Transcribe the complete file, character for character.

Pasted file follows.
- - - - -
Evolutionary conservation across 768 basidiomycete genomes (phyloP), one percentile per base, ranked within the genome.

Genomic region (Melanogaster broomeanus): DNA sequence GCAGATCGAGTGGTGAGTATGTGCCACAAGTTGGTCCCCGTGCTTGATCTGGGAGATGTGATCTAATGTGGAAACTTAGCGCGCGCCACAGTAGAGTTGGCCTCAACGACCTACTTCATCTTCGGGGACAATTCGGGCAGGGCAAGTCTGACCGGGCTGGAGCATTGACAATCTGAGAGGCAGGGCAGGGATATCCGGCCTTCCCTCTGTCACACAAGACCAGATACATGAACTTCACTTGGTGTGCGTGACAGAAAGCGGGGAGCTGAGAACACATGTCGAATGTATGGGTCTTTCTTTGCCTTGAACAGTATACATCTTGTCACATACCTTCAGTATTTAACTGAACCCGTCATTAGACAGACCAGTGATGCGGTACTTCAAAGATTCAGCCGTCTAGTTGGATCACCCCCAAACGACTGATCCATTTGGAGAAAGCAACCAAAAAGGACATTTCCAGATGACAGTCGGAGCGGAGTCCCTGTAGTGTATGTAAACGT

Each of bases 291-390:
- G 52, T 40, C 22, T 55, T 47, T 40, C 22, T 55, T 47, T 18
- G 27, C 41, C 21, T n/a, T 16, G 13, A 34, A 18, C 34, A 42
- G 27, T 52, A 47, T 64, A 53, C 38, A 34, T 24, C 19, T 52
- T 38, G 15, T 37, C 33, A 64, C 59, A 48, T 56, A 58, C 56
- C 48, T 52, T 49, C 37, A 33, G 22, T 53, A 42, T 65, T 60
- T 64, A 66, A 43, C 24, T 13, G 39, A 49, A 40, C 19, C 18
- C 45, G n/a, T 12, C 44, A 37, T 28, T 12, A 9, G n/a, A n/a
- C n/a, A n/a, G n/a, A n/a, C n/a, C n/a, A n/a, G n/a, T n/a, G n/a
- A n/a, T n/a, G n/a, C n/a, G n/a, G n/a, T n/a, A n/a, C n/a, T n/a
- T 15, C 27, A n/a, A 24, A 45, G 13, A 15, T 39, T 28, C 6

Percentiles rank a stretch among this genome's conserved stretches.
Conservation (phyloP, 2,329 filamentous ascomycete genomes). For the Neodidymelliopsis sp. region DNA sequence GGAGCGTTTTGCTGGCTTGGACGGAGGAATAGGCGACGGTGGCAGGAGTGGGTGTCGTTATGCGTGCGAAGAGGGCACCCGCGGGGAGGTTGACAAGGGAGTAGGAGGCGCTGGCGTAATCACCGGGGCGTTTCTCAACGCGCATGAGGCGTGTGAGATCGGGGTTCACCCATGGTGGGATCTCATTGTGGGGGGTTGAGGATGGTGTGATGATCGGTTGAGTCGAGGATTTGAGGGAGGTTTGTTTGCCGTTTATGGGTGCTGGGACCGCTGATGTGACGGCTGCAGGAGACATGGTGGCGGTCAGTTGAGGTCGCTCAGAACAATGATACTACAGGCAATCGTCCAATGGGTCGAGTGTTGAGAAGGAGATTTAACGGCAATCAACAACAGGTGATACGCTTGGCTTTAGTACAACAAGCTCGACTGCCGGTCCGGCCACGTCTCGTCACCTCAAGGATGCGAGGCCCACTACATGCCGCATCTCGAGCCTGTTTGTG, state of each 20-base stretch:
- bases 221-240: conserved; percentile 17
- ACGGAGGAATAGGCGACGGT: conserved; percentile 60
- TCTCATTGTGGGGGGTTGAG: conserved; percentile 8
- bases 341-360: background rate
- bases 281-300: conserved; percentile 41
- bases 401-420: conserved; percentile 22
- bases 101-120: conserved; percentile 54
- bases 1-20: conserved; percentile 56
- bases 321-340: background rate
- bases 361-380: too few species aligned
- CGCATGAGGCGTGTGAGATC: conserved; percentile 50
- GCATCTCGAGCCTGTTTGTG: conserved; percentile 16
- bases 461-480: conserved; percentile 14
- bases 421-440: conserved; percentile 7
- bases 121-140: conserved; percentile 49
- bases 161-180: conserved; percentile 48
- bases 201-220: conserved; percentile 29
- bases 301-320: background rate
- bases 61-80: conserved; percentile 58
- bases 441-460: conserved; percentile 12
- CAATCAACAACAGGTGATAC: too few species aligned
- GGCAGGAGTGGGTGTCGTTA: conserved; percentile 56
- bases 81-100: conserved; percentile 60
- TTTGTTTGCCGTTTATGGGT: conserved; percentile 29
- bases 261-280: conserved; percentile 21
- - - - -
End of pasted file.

Evolutionary conservation across 768 basidiomycete genomes (phyloP), one percentile per base, ranked within the genome.

Genomic region (Melanogaster broomeanus): DNA sequence GCAGATCGAGTGGTGAGTATGTGCCACAAGTTGGTCCCCGTGCTTGATCTGGGAGATGTGATCTAATGTGGAAACTTAGCGCGCGCCACAGTAGAGTTGGCCTCAACGACCTACTTCATCTTCGGGGACAATTCGGGCAGGGCAAGTCTGACCGGGCTGGAGCATTGACAATCTGAGAGGCAGGGCAGGGATATCCGGCCTTCCCTCTGTCACACAAGACCAGATACATGAACTTCACTTGGTGTGCGTGACAGAAAGCGGGGAGCTGAGAACACATGTCGAATGTATGGGTCTTTCTTTGCCTTGAACAGTATACATCTTGTCACATACCTTCAGTATTTAACTGAACCCGTCATTAGACAGACCAGTGATGCGGTACTTCAAAGATTCAGCCGTCTAGTTGGATCACCCCCAAACGACTGATCCATTTGGAGAAAGCAACCAAAAAGGACATTTCCAGATGACAGTCGGAGCGGAGTCCCTGTAGTGTATGTAAACGT

Each of bases 291-390:
- G 52, T 40, C 22, T 55, T 47, T 40, C 22, T 55, T 47, T 18
- G 27, C 41, C 21, T n/a, T 16, G 13, A 34, A 18, C 34, A 42
- G 27, T 52, A 47, T 64, A 53, C 38, A 34, T 24, C 19, T 52
- T 38, G 15, T 37, C 33, A 64, C 59, A 48, T 56, A 58, C 56
- C 48, T 52, T 49, C 37, A 33, G 22, T 53, A 42, T 65, T 60
- T 64, A 66, A 43, C 24, T 13, G 39, A 49, A 40, C 19, C 18
- C 45, G n/a, T 12, C 44, A 37, T 28, T 12, A 9, G n/a, A n/a
- C n/a, A n/a, G n/a, A n/a, C n/a, C n/a, A n/a, G n/a, T n/a, G n/a
- A n/a, T n/a, G n/a, C n/a, G n/a, G n/a, T n/a, A n/a, C n/a, T n/a
- T 15, C 27, A n/a, A 24, A 45, G 13, A 15, T 39, T 28, C 6

Percentiles rank a stretch among this genome's conserved stretches.
Conservation (phyloP, 2,329 filamentous ascomycete genomes). For the Neodidymelliopsis sp. region DNA sequence GGAGCGTTTTGCTGGCTTGGACGGAGGAATAGGCGACGGTGGCAGGAGTGGGTGTCGTTATGCGTGCGAAGAGGGCACCCGCGGGGAGGTTGACAAGGGAGTAGGAGGCGCTGGCGTAATCACCGGGGCGTTTCTCAACGCGCATGAGGCGTGTGAGATCGGGGTTCACCCATGGTGGGATCTCATTGTGGGGGGTTGAGGATGGTGTGATGATCGGTTGAGTCGAGGATTTGAGGGAGGTTTGTTTGCCGTTTATGGGTGCTGGGACCGCTGATGTGACGGCTGCAGGAGACATGGTGGCGGTCAGTTGAGGTCGCTCAGAACAATGATACTACAGGCAATCGTCCAATGGGTCGAGTGTTGAGAAGGAGATTTAACGGCAATCAACAACAGGTGATACGCTTGGCTTTAGTACAACAAGCTCGACTGCCGGTCCGGCCACGTCTCGTCACCTCAAGGATGCGAGGCCCACTACATGCCGCATCTCGAGCCTGTTTGTG, state of each 20-base stretch:
- bases 221-240: conserved; percentile 17
- ACGGAGGAATAGGCGACGGT: conserved; percentile 60
- TCTCATTGTGGGGGGTTGAG: conserved; percentile 8
- bases 341-360: background rate
- bases 281-300: conserved; percentile 41
- bases 401-420: conserved; percentile 22
- bases 101-120: conserved; percentile 54
- bases 1-20: conserved; percentile 56
- bases 321-340: background rate
- bases 361-380: too few species aligned
- CGCATGAGGCGTGTGAGATC: conserved; percentile 50
- GCATCTCGAGCCTGTTTGTG: conserved; percentile 16
- bases 461-480: conserved; percentile 14
- bases 421-440: conserved; percentile 7
- bases 121-140: conserved; percentile 49
- bases 161-180: conserved; percentile 48
- bases 201-220: conserved; percentile 29
- bases 301-320: background rate
- bases 61-80: conserved; percentile 58
- bases 441-460: conserved; percentile 12
- CAATCAACAACAGGTGATAC: too few species aligned
- GGCAGGAGTGGGTGTCGTTA: conserved; percentile 56
- bases 81-100: conserved; percentile 60
- TTTGTTTGCCGTTTATGGGT: conserved; percentile 29
- bases 261-280: conserved; percentile 21